06:00 am: The alarm rings, but I hit the snooze button. A couple of more snoozes later, I’m up
06:10 am: Charge the french press, and pick up the toothbrush
06:20 am: Coffee is ready! Open the blinds, and sip coffee while soaking in the fresh air on the patio
06:30 am: Off to the shower – need to start getting ready!
06:55 am: Verify the checklist. Keys – check. Wallet – check. Cellphone – check. Backpack – check. Access card – check. Off to the bus stop!
07:00 am: Step into the bus, and call one of my three offshore teams
07:15 am: Realize that I was so busy talking, I didn’t notice that the train’s approaching. Now I need to wait 5 min. longer
07:20 am: Take the F Line. Offshore call is over, so call up home and talk for some time
07:40 am: Call up the burrito guy and place your order – veggie, no cheese, double-extra-spicy
07:45 am: Text-chat with my manager, and setup a meeting at Starbucks
07:55 am: Get off the train at 16th & California and walk to Glenarm Plaza – the burrito is ready and waiting
08:00 am: Gobble the burrito and head down to Starbucks. Chit-chat over coffee for half an hour – I get a better hang of things this way, and so does my boss
08:30 am – 12:00 pm: Lots of conflicting meetings! Flit through them, and wing it when it comes to deciding which ones to skip entirely
12:00 pm: Time for Chinja!
12:30 pm – 3:30 pm: More meetings!
3:30 pm: Head down to Starbucks with the notebook and figure out the pending tasks for the day
3:45 pm: Back to the cube. Complete a few pending tasks, chat with a few managers and walk the floor speaking to my people.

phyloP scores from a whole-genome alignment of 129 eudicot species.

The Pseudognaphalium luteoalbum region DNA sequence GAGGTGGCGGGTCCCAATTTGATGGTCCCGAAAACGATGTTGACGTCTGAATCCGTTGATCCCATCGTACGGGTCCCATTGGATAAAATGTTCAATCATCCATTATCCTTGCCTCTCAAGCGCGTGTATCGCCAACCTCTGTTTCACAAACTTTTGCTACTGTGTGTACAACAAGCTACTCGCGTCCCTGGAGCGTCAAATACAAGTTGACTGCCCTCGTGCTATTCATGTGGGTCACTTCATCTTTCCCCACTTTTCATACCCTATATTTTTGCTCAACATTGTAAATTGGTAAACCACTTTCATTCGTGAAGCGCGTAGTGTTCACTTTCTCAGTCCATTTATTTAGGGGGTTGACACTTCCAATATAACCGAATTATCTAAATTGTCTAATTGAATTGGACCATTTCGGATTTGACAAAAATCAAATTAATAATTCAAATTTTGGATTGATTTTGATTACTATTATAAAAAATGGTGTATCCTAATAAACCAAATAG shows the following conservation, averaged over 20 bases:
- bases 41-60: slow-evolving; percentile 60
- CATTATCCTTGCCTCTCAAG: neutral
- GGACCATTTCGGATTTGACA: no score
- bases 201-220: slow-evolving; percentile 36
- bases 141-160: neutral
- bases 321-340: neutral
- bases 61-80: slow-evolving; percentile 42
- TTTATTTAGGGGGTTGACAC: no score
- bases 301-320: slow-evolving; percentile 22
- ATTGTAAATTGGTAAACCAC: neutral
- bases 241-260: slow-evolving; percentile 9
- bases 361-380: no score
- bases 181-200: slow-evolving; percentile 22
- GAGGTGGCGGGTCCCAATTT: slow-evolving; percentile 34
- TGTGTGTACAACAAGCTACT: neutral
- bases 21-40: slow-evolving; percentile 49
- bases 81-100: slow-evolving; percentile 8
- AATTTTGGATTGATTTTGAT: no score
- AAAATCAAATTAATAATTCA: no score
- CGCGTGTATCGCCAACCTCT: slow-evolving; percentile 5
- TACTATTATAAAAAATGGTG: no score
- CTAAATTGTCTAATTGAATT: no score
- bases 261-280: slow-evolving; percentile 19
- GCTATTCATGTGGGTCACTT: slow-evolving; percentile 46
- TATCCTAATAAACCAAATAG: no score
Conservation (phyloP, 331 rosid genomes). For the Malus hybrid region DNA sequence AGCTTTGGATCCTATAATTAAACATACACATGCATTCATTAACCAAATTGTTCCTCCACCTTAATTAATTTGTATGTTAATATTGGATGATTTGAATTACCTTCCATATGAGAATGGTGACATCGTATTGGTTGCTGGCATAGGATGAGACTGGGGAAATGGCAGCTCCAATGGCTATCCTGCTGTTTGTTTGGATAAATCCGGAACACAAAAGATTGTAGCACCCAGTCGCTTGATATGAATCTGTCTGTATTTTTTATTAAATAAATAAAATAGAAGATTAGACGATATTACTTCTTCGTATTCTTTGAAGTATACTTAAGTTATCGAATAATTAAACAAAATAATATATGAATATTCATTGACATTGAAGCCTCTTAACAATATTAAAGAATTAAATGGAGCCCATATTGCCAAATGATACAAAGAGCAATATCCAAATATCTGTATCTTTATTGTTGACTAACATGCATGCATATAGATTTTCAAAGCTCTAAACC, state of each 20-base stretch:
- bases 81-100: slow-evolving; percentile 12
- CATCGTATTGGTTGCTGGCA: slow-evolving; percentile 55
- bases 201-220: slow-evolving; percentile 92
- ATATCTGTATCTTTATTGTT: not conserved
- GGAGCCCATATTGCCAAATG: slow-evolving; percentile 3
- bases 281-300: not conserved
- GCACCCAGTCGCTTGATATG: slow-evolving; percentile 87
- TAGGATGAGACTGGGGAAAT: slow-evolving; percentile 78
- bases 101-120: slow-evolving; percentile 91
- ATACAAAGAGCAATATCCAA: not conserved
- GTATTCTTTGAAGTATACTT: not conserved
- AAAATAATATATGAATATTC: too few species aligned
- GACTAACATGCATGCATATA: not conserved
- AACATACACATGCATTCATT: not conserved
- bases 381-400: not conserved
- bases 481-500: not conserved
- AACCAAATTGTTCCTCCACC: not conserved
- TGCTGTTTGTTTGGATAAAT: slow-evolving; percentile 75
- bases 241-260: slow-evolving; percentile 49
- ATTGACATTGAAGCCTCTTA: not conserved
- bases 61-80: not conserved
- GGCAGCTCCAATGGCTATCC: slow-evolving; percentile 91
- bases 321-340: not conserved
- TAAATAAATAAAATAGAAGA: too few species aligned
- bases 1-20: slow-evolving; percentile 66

5:00 pm: Time to wrap up. Clean the desk, reconcile the day’s notes with the lists in the notepad
5:30 pm: Off to the train station for the H Line back to home
6:30 pm: Shower, and then off to the racquetball court
8:00 pm: Back home, cook a quick dinner and eat
9:00 pm: Join the first conference call with an offshore team
10:30 pm: 1st conference call is over. Have some time on hand, so call up home and chat for some time
11:00 pm: Back to conference calls. Consult the notepad and ensure that you cover everything that you intended to
12:30 am: Declare end of the day’s play. Text my wife “Good night” and get into bed.
On most mornings, I don’t get a seat on the Light Rail – I have to stand at the door. At each station, I have to shuffle around to make room for passengers to get off and on. But today, I left from home earlier than usual and found a spot in the middle of the car. Standing at one place with nothing to do goes hand-in-hand with quality thinking time, and that’s what I ended up doing too.
After a long time, I gave some serious thought to my career. As of now, I am comfortably placed – I’m a senior project manager, and over the past six years I have graduated from managing single small projects to managing larger projects, to managing multiple small and large projects together. Considering my experience and expertise (I’m PMI certified since 2007), I can expect to grow into a Program Manager in the next two-three years. Another three years of experience there should qualify me for entry-level delivery management.
But what after that? If I want to grow beyond (and even within) delivery management, my skill set is woefully lacking. Here’s what I will have to cover in the next five years:
- Understanding Finance (I’ve learnt this before, but the sword is rusty due to lack of use, so to speak – need to polish it up)
- Macroeconomics (I love Economics, so this should not be a pain)
- Strategy (never read this, but I know that it’s an essential weapon in any Senior Manager’s personal armory)
- One European Language (my personal inclination is towards German)
- Last week, I was told (by the client) that they want me here for as long as possible – at the very least a year more
- An hour ago, I was told (by my company’s Service Delivery Manager) that our management wants me to replace him next year – to stay in Denver for as long as my visa permits
- Me and my wife want to go back to India as soon as possible
Between these, how (and where) do I strike a balance? Each of these scenarios has pros and cons. Evaluating them is the problem – for that’s when practicality fights emotions; that’s when career duels with family.
I have a few months to announce my thoughts on this; I think me and my wife are going to have many a discussion before old man winter returns.